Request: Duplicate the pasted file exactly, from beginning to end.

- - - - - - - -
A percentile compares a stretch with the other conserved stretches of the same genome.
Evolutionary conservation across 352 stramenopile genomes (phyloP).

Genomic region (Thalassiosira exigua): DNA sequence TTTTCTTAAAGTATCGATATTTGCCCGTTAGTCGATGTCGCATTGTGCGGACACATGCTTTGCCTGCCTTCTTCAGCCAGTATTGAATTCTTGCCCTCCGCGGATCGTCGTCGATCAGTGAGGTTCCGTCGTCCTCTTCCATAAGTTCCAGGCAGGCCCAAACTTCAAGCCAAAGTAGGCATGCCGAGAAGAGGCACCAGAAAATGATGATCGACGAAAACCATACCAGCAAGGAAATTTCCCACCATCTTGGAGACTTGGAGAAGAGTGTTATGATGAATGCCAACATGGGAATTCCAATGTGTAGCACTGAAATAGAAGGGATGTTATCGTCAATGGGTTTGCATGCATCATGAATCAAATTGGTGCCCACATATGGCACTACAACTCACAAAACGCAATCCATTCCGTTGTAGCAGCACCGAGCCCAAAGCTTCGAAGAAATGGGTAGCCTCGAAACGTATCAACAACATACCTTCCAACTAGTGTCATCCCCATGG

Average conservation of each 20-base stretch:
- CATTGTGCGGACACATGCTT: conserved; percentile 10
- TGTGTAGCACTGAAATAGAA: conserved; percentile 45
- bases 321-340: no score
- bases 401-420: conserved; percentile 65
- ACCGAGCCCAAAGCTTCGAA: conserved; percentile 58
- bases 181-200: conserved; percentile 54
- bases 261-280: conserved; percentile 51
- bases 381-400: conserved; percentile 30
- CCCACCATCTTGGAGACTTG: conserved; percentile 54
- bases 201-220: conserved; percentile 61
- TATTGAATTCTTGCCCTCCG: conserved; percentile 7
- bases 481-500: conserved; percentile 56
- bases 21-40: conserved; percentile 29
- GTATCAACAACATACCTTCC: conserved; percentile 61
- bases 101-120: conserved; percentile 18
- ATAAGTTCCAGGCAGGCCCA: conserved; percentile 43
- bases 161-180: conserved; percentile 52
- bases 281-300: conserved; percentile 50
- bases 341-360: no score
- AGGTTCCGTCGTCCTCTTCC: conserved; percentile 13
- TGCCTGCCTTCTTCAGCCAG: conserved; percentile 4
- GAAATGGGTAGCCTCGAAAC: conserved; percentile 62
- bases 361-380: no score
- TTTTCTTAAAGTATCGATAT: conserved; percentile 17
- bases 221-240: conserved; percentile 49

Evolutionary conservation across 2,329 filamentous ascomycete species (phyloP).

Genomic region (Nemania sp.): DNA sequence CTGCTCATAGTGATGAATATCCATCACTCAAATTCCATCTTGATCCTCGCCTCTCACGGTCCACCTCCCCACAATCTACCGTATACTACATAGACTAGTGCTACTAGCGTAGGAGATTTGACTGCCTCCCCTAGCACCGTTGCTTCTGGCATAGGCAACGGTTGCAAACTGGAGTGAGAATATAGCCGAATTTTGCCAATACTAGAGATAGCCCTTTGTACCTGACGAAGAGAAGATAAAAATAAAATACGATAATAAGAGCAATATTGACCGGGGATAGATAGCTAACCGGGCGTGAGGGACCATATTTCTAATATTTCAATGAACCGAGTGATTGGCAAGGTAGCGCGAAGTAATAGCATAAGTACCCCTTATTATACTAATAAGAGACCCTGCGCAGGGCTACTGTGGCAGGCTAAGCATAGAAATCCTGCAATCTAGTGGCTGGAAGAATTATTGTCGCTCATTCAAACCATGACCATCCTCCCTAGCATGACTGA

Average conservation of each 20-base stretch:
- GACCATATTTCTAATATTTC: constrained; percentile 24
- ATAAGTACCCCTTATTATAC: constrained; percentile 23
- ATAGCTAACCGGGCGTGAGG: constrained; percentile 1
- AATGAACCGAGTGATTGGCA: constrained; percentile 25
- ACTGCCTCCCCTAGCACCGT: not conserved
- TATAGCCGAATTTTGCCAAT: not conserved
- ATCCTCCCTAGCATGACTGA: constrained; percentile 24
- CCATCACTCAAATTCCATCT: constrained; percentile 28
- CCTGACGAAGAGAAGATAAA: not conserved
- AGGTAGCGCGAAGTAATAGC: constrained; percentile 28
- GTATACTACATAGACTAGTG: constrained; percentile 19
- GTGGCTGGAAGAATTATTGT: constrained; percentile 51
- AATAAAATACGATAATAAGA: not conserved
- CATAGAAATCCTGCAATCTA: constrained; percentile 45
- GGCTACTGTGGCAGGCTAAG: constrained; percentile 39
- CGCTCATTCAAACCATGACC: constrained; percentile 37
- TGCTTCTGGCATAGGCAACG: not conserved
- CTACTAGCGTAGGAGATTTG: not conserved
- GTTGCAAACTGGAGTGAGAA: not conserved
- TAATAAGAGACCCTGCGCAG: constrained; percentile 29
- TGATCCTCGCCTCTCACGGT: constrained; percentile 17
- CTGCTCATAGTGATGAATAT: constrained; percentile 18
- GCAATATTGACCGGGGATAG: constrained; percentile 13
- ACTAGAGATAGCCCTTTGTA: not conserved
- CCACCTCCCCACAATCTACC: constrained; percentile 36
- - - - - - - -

A percentile compares a stretch with the other conserved stretches of the same genome.
Evolutionary conservation across 352 stramenopile genomes (phyloP).

Genomic region (Thalassiosira exigua): DNA sequence TTTTCTTAAAGTATCGATATTTGCCCGTTAGTCGATGTCGCATTGTGCGGACACATGCTTTGCCTGCCTTCTTCAGCCAGTATTGAATTCTTGCCCTCCGCGGATCGTCGTCGATCAGTGAGGTTCCGTCGTCCTCTTCCATAAGTTCCAGGCAGGCCCAAACTTCAAGCCAAAGTAGGCATGCCGAGAAGAGGCACCAGAAAATGATGATCGACGAAAACCATACCAGCAAGGAAATTTCCCACCATCTTGGAGACTTGGAGAAGAGTGTTATGATGAATGCCAACATGGGAATTCCAATGTGTAGCACTGAAATAGAAGGGATGTTATCGTCAATGGGTTTGCATGCATCATGAATCAAATTGGTGCCCACATATGGCACTACAACTCACAAAACGCAATCCATTCCGTTGTAGCAGCACCGAGCCCAAAGCTTCGAAGAAATGGGTAGCCTCGAAACGTATCAACAACATACCTTCCAACTAGTGTCATCCCCATGG

Average conservation of each 20-base stretch:
- CATTGTGCGGACACATGCTT: conserved; percentile 10
- TGTGTAGCACTGAAATAGAA: conserved; percentile 45
- bases 321-340: no score
- bases 401-420: conserved; percentile 65
- ACCGAGCCCAAAGCTTCGAA: conserved; percentile 58
- bases 181-200: conserved; percentile 54
- bases 261-280: conserved; percentile 51
- bases 381-400: conserved; percentile 30
- CCCACCATCTTGGAGACTTG: conserved; percentile 54
- bases 201-220: conserved; percentile 61
- TATTGAATTCTTGCCCTCCG: conserved; percentile 7
- bases 481-500: conserved; percentile 56
- bases 21-40: conserved; percentile 29
- GTATCAACAACATACCTTCC: conserved; percentile 61
- bases 101-120: conserved; percentile 18
- ATAAGTTCCAGGCAGGCCCA: conserved; percentile 43
- bases 161-180: conserved; percentile 52
- bases 281-300: conserved; percentile 50
- bases 341-360: no score
- AGGTTCCGTCGTCCTCTTCC: conserved; percentile 13
- TGCCTGCCTTCTTCAGCCAG: conserved; percentile 4
- GAAATGGGTAGCCTCGAAAC: conserved; percentile 62
- bases 361-380: no score
- TTTTCTTAAAGTATCGATAT: conserved; percentile 17
- bases 221-240: conserved; percentile 49

Evolutionary conservation across 2,329 filamentous ascomycete species (phyloP).

Genomic region (Nemania sp.): DNA sequence CTGCTCATAGTGATGAATATCCATCACTCAAATTCCATCTTGATCCTCGCCTCTCACGGTCCACCTCCCCACAATCTACCGTATACTACATAGACTAGTGCTACTAGCGTAGGAGATTTGACTGCCTCCCCTAGCACCGTTGCTTCTGGCATAGGCAACGGTTGCAAACTGGAGTGAGAATATAGCCGAATTTTGCCAATACTAGAGATAGCCCTTTGTACCTGACGAAGAGAAGATAAAAATAAAATACGATAATAAGAGCAATATTGACCGGGGATAGATAGCTAACCGGGCGTGAGGGACCATATTTCTAATATTTCAATGAACCGAGTGATTGGCAAGGTAGCGCGAAGTAATAGCATAAGTACCCCTTATTATACTAATAAGAGACCCTGCGCAGGGCTACTGTGGCAGGCTAAGCATAGAAATCCTGCAATCTAGTGGCTGGAAGAATTATTGTCGCTCATTCAAACCATGACCATCCTCCCTAGCATGACTGA

Average conservation of each 20-base stretch:
- GACCATATTTCTAATATTTC: constrained; percentile 24
- ATAAGTACCCCTTATTATAC: constrained; percentile 23
- ATAGCTAACCGGGCGTGAGG: constrained; percentile 1
- AATGAACCGAGTGATTGGCA: constrained; percentile 25
- ACTGCCTCCCCTAGCACCGT: not conserved
- TATAGCCGAATTTTGCCAAT: not conserved
- ATCCTCCCTAGCATGACTGA: constrained; percentile 24
- CCATCACTCAAATTCCATCT: constrained; percentile 28
- CCTGACGAAGAGAAGATAAA: not conserved
- AGGTAGCGCGAAGTAATAGC: constrained; percentile 28
- GTATACTACATAGACTAGTG: constrained; percentile 19
- GTGGCTGGAAGAATTATTGT: constrained; percentile 51
- AATAAAATACGATAATAAGA: not conserved
- CATAGAAATCCTGCAATCTA: constrained; percentile 45
- GGCTACTGTGGCAGGCTAAG: constrained; percentile 39
- CGCTCATTCAAACCATGACC: constrained; percentile 37
- TGCTTCTGGCATAGGCAACG: not conserved
- CTACTAGCGTAGGAGATTTG: not conserved
- GTTGCAAACTGGAGTGAGAA: not conserved
- TAATAAGAGACCCTGCGCAG: constrained; percentile 29
- TGATCCTCGCCTCTCACGGT: constrained; percentile 17
- CTGCTCATAGTGATGAATAT: constrained; percentile 18
- GCAATATTGACCGGGGATAG: constrained; percentile 13
- ACTAGAGATAGCCCTTTGTA: not conserved
- CCACCTCCCCACAATCTACC: constrained; percentile 36